Release: They didn’t stop us: Legal aid constitutional challenge going full steam ahead

VANCOUVER – Today, the Supreme Court of British Columbia ruled that West Coast LEAF’s case seeking to increase access to justice for women and others fleeing abuse or violent relationships can go ahead. The rights group brought the case in 2017, arguing that the Provincial government and the Legal Services Society (“LSS”) have failed to provide adequate family law legal aid for these individuals. The government tried to have the case thrown out as not deserving of even a hearing. Today, the court ruled in no uncertain terms that the case can go ahead as intended.

West Coast LEAF is representing the Centre for Family Equity, formerly Single Mothers’ Alliance of BC (SMA), a grass-roots organization working on improving access to justice and Nicole Bell, an individual whose safety, well-being, and relationships with her children have been threatened by the lack of legal aid services available to her in her family law case. Today’s decision means that they will finally get their day in court.

This case alleges that the Province has a constitutional responsibility under the Charter of Rights and Freedoms to provide access to the justice system for women and others impacted by gender-based discrimination, who are fleeing violent relationships or dealing with ongoing situations of abuse from ex-spouses.

In BC, legal aid services in family law are drastically underfunded, having been cut by 60% between 2002 and 2005. Family legal aid is often denied because a situation is deemed not violent enough, or because people working full time at minimum wage are still not seen as needing legal aid. This leaves many British Columbians going through divorce and custody battles without a lawyer, having to self-represent and perhaps face their abuser directly in court, even in situations of extreme family violence.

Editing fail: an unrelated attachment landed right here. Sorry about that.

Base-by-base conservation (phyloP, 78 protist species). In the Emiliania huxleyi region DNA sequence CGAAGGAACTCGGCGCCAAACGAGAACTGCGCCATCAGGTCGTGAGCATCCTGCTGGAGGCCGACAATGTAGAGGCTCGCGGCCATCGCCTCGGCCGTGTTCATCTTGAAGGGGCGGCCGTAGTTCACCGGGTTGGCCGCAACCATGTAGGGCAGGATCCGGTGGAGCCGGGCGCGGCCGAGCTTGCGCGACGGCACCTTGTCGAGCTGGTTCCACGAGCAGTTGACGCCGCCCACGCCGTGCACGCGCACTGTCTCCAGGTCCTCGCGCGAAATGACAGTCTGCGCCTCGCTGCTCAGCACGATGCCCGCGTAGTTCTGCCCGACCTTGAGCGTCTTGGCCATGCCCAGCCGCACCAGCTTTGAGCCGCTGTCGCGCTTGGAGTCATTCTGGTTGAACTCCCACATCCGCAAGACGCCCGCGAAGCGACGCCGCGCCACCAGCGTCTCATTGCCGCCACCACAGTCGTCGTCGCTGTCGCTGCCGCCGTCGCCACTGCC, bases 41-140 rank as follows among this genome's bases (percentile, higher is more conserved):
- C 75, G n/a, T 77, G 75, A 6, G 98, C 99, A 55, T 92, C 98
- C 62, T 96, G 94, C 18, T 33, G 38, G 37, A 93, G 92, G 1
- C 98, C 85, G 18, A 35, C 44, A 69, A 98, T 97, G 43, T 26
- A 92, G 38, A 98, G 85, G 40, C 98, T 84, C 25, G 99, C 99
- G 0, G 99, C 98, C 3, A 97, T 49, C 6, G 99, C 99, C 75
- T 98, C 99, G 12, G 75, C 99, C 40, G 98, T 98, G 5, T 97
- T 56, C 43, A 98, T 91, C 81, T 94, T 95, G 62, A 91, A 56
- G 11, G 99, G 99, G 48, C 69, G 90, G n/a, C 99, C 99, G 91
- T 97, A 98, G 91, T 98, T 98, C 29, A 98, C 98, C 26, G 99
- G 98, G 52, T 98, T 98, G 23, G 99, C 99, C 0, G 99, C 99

The stakes couldn’t be higher. Without legal aid, women and others facing gendered discrimination are at risk of losing their safety, their children, their home, food, medical treatment for their children, and other basic necessities. This is especially harmful for those experiencing gendered discrimination who are also Indigenous, face language barriers, or have disabilities.

“We are very pleased that this important case can move ahead as planned. We know that the impacts of decades of funding cuts to BC’s legal aid system are severe. We look forward to proving that the current state of family law legal aid in BC violates people’s rights,” said Raji Mangat, Director of Litigation at West Coast LEAF. “Safety and equality should not be reserved for only those who can afford a lawyer. Today’s ruling means that we will have the opportunity to hold the government accountable for its failure to provide adequate legal aid.”

“After months of anticipation, I am relieved and beyond thrilled to learn that we are going to trial and that we will have a fair chance to plead our case in court,” said plaintiff Nicole Bell. “On behalf of all vulnerable families who require legal protections, this decision gives me hope that the legal aid regime will one day be transformed, free from discrimination and oppression.”

Media Contact

Raji Mangat, Director of Litigation and co-counsel

West Coast LEAF

604-684-8772, ext. 218